Te Runanganui o Te Ika Whenua Inc Society v Attorney General [1994] 2 N.Z.L.R. 20

Category: Case Law
Sub Category:Case Law
State/Country:Aotearoa - New Zealand
Summary Information:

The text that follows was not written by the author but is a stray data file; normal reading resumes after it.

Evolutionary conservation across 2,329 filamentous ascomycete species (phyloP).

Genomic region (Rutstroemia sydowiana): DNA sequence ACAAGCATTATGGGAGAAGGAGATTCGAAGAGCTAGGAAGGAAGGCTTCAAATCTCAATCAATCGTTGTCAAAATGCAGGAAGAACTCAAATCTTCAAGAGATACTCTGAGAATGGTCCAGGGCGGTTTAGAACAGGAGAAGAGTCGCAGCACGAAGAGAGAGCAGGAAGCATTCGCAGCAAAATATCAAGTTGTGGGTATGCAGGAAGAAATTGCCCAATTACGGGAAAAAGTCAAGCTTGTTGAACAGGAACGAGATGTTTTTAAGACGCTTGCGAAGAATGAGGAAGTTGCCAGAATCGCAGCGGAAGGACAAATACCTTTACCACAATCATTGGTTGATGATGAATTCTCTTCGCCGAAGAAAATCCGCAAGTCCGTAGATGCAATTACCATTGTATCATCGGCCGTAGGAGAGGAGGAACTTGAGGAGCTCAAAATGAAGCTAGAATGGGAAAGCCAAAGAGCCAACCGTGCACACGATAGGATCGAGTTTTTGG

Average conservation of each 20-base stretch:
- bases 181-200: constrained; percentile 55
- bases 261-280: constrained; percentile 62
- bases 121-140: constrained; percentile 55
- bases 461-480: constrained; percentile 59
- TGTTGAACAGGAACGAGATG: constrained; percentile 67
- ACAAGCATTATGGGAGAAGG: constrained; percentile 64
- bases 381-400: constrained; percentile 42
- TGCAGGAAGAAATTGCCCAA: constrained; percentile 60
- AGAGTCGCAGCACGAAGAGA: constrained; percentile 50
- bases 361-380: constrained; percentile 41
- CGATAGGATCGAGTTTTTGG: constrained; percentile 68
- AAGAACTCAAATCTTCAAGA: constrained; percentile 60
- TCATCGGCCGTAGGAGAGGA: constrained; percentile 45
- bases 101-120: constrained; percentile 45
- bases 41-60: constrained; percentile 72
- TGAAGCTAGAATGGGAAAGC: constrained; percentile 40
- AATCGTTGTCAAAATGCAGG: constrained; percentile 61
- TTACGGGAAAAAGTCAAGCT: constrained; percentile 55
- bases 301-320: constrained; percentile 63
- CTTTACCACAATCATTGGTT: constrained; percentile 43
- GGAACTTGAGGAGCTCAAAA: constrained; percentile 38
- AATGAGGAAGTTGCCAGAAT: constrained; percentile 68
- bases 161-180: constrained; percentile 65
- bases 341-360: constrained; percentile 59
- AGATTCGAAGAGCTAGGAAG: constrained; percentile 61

'The case of Te Runanganui o Te Ika Whenua Inc Society v Attorney-General concerned a proposal to constitute certain energy companies and to transfer to them the undertakings of the Bay of Plenty Electric Power Board. That board owned and controlled a dam on the Wheao River. Te Ika Whenua, which represent certain Maori interests, lodged a claim to the river with the Waitangi Tribunal and brought proceedings seeking an interim declaration that the Minister of Energy not recommend the approval of the transfer. The appellants argued that they had property rights in the rivers, based on aboriginal title, and that the transfers would prejudice those rights. The Court of Appeal did not determine whether on the facts the appellants had established aboriginal title over the rivers, but discussed the concept of aboriginal title generally and concluded that aboriginal title was part of the law in New Zealand. In doing so, Cooke P, who delivered the judgement on behalf of the Court, held that: - ‘aboriginal title’ and ‘Maori customary title’ are interchangeable expressions; (at 23) - aboriginal title is a compendious expression to cover the rights over land and water enjoyed by the Indigenous or established inhabitants of a territory up to the time of its annexation; (at 23) - on colonisation, the Crown acquires a radical title, but that radical title is subject to the existing ‘native rights’; (at 24) - the existing native rights are usually, although not always, communal or collective; (at 24) - the nature and incident of aboriginal title are matters of fact dependent on the evidence in the particular case. (at 24)’ (Dorsett and Godden, 96). ‘Although the Court of Appeal affirmed that aboriginal title is recognised in New Zealand, the appellants were denied relief on the basis that they had little prospect of successfully arguing a claim of aboriginal title as the ownership and control of the area had been vested in the Bay of Plenty Electric Power Board for more than a decade.’ (Dorsett and Godden, 97).

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